I stated in Part 18 that the standard approach to guesstimating the outcomes of the 2012 shifts in power, in the Politburo Standing Committee and other leadership positions will not necessarily offer much value. So for example, and to repeat the specific point I made there, it is not going to matter all that much how many of the seven new members of the Standing Committee come to it from strictly political and ideological backgrounds and how many come from more practical, hands-on technocratic backgrounds. Anyone who reaches a level of power and backing in a single party system of the type found in China, has to be fully invested in the political dogmas and their underlying assumptions that have brought China to where it is now.

I wrote in Part 18 of the fundamental relationships as laid down under Confucianism and how they have played a key role in creating China’s demographics time bomb. I will briefly explain that here, focusing on two of the four relationships as listed there:

2. Son to father, and reflectively father to son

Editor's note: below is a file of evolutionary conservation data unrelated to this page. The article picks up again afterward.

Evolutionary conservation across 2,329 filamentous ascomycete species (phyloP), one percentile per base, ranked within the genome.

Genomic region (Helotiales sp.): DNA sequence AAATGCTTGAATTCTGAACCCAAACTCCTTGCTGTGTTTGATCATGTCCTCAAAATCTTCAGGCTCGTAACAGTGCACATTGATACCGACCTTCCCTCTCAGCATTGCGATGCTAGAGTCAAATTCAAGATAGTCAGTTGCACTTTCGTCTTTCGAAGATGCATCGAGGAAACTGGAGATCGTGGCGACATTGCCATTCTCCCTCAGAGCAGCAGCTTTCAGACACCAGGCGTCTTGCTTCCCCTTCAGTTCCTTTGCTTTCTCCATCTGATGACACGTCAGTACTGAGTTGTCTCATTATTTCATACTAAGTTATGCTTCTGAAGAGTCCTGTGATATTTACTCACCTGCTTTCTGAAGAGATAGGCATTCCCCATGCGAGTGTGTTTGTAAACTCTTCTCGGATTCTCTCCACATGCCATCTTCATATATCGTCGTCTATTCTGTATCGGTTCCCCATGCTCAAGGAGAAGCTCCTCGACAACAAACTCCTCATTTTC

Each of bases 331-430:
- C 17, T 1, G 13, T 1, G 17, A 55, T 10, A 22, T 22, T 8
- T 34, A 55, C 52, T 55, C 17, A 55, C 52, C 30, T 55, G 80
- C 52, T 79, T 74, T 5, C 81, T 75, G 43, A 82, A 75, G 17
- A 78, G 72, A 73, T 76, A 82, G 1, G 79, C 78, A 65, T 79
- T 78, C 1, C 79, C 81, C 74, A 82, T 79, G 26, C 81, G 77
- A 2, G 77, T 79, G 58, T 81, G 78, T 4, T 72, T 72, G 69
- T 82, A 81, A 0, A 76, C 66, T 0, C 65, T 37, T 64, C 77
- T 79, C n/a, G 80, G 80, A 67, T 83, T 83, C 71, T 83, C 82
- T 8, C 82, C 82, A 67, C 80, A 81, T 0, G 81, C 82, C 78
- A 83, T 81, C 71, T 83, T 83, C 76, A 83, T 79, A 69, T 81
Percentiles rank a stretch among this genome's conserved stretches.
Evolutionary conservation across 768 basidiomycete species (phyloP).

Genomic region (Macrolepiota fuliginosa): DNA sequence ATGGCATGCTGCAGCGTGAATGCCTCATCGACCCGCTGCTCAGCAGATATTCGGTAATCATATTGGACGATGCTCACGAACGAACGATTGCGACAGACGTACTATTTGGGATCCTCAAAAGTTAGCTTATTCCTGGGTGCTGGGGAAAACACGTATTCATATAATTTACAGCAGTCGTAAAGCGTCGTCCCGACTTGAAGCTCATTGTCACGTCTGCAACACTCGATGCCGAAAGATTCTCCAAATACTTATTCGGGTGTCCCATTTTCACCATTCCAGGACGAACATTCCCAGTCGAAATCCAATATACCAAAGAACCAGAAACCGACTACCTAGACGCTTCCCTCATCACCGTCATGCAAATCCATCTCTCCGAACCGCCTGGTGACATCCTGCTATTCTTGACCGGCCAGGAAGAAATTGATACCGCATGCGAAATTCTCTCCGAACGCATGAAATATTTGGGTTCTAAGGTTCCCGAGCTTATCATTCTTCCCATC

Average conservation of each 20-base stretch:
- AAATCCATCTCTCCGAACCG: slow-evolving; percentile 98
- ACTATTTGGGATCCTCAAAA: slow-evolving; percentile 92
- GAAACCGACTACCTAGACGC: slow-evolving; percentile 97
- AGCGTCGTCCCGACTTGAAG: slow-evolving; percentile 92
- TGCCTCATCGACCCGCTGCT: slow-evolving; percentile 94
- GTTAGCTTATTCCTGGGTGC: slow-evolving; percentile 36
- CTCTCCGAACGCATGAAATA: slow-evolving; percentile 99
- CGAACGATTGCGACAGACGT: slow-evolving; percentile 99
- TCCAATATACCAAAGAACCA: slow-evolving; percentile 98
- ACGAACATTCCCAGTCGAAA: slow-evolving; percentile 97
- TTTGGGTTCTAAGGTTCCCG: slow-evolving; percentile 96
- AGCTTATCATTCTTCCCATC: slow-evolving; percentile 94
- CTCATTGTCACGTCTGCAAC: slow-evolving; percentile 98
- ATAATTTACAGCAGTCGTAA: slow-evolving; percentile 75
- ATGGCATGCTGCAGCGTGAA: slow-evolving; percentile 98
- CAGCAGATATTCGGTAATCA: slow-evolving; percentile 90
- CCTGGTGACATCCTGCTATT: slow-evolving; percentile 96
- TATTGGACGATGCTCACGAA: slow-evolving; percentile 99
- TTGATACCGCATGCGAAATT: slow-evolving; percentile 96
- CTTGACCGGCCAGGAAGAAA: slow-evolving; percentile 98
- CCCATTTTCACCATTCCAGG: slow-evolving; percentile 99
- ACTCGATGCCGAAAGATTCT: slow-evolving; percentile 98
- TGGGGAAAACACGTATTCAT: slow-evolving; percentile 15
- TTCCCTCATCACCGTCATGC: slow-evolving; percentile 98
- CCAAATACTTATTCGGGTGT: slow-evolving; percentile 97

3. Wife to husband, and reflectively husband to wife

Consider the gender skew for children born to Chinese families: When a wife marries she leaves her birth family to join that of her husband as per relationship 3, above. That, among other things, means that as his parents and hers age, she primarily provides support for her husband’s parents and not her own. Traditionally, elder care has been provided through the family and from younger generations to elder in keeping with relationship 2, and not by the state. So couples need to produce a son if they are to provide in any way for their own care as they age and can no longer work. Then the one child policy was enacted and strongly enforced, and pretty much simultaneously with that, methods started to become available for wide-spread prenatal gender testing and determination. And more and more families started aborting female fetuses as they precluded ever legally being allowed to have a son. So millions and even tens of millions of young men are going to grow up and never have a chance of finding a wife because the birth ratios for male and female infants have become so skewed.